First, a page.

What we’re doing is totally experimental. None of the studying and planning we did before the trip has prepared us for the reality. None of the questions had answers until we began, and most of them remain. None of our strategies has worked. We’ve tried waiting for good flying weather and conserved our food and energy; and we tried pushing hard on the ground, burning up resources in the interest of ticking off miles. But the only thing that has paid off is a belligerent stubbornness to keep pushing on. Dave and I have had a lot of disagreements but we’re holding it together as a team. We still believe it can be done.
We’ve been pinned down in our tents for eight days. I’ve been reading e-books, listening to podcasts, enjoying the silence, and contentedly relishing how little there is to stress about other than just staying alive. There are no to-do lists to check off out here. No bills to pay, no emails to answer, no social media updates to craft. The largeness of Alaska is something that’s impossible to articulate. It catches me off guard every time I open my eyes. It makes me realize just exactly how inconsequential I am. How little I matter. And how silly it is to worry about all the things we think are so important. Alaska doesn’t care that we are here and won’t care once we’re gone. I’ve had time to reflect, something I rarely do back in the “real world.” The reflection makes me wonder, do we set out on expeditions to achieve something, or do we set out on them to leave something behind?
We climb up through a thousand vertical feet of fresh snow and lay out our wings. Denali and Foraker beckon thousands of feet above us to our east as rain clouds swell to our north. Our bluebird morning is deteriorating rapidly, but we have to give it a try. One, two, three, run!
Imagine for a moment the highest mountains in North America towering above you. The snow and ice in some places are miles thick. The exposure and vertigo is on par with climbing Yosemite’s grand El Capitán but you’re in one of the most inhospitable places in the world. Denali is considered one of the coldest and cruelest alpine climbing objectives there is. Now imagine that you are flying, dangling under a piece of thin fabric with no sound but the wind and your variometer beeping as a strong thermal thrusts you into a dark cloud. You begin to shake with cold and you struggle to maintain your sense of direction and sense of up and down. Your eyeballs begin to ice over, everything is solid white, you are blind. At times you could swear your wing is below you but you remind yourself to breath and not to panic and focus on your compass and try to silence the screaming doubt in your brain.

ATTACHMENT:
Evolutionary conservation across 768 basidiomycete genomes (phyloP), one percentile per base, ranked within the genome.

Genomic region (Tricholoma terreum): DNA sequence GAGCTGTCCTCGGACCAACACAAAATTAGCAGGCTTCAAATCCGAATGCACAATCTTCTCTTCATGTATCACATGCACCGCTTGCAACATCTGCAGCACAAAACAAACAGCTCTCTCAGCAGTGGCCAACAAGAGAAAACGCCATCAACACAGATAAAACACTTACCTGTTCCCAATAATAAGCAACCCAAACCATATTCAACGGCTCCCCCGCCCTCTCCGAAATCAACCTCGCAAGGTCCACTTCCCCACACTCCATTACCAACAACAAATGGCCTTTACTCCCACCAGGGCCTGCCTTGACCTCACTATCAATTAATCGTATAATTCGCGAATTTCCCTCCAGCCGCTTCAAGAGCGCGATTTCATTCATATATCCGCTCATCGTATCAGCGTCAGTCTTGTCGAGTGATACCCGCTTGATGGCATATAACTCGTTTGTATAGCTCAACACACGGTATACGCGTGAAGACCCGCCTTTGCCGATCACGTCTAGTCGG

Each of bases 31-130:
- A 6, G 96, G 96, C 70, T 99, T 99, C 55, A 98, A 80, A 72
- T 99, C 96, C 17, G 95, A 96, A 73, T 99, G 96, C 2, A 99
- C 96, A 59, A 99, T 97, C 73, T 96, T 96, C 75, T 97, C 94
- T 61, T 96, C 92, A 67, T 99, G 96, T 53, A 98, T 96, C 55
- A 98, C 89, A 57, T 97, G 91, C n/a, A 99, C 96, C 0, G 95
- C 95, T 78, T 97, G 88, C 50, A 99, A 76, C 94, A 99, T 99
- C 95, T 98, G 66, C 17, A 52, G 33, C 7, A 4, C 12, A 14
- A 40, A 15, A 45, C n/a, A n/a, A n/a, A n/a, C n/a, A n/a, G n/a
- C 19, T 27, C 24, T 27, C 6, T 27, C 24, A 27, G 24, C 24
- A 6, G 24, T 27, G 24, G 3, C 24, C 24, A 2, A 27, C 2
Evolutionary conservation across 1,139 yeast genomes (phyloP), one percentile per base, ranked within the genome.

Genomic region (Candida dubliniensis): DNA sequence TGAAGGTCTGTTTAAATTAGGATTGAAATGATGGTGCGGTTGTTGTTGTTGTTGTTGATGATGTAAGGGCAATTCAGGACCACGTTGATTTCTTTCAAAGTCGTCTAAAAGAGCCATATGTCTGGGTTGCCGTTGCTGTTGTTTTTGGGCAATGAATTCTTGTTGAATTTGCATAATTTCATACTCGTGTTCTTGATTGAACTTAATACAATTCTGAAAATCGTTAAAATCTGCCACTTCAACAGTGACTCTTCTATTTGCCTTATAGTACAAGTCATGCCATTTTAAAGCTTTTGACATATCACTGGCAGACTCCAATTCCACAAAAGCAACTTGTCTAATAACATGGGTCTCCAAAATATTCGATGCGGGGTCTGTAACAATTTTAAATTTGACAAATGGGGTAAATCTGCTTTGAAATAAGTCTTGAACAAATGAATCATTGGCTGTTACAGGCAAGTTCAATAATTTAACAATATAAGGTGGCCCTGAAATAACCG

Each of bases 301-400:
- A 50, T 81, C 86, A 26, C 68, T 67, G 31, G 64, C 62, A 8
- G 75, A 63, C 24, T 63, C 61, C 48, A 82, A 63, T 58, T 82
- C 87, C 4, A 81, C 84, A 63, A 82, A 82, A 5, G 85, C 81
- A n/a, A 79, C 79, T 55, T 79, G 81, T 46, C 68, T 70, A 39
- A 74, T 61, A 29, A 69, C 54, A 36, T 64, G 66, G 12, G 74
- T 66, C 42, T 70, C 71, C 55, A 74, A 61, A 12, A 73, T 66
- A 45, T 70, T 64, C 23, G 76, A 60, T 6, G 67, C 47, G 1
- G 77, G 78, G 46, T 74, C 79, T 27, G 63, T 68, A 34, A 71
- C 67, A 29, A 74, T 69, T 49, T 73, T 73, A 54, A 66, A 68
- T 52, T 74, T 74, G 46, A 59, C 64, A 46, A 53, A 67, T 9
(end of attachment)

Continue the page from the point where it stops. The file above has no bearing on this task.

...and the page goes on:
Finally you escape 20 agonizing minutes later. Your face and wing and harness are completely encased in rime ice. You get separated from your partner as you whisk past Denali, getting a brief glimpse of her glory as you hold your breath flying over yet another long slithering perilous glacier. Was that the third or the fourth? Or maybe the sixth? The wind increases and so does your speed. The miles fly by.
An eagle spreads her wings mere feet from your wingtip and you climb together, circling round and round as the ground drops away. You’ve dreamt of this flight a million times. You’ve planned it. You’ve drawn the lines. Six years of wondering if it’s possible. You’ve put in thousands of hours of training for this one moment and now it’s happening. You know you will never do it again. It isn’t repeatable because no flight ever is. Every flight is unique, but this one hasn’t been done in any form, and it might not ever be repeated.
- Nat Geo Expeditions
June 13, 2016. Day 33, Panorama Mountain.
When the weather finally broke I was alone. Dave had other commitments and was out of time, and the film crew was out of money. When everyone left we were only 60 percent across the traverse. We’d made it across Denali National Park, but the least known part of the range lay ahead. I wasn’t ready to quit. If the outside world were allowed a brief glimpse into my own on the 33rd day of the expedition, my sanity would certainly be questioned. But like a great painting, on closer inspection another reality would emerge. Underneath the rotten feet and filthy clothes and broken gear was a guy living at a level of simplicity that is nearly impossible to achieve in today’s fast-paced society. My muscles had adapted to the strain; my lungs were full of pure, clean air; my mind wasn’t clouded by frivolous responsibilities. I reveled in my one simple task, the task of staying alive.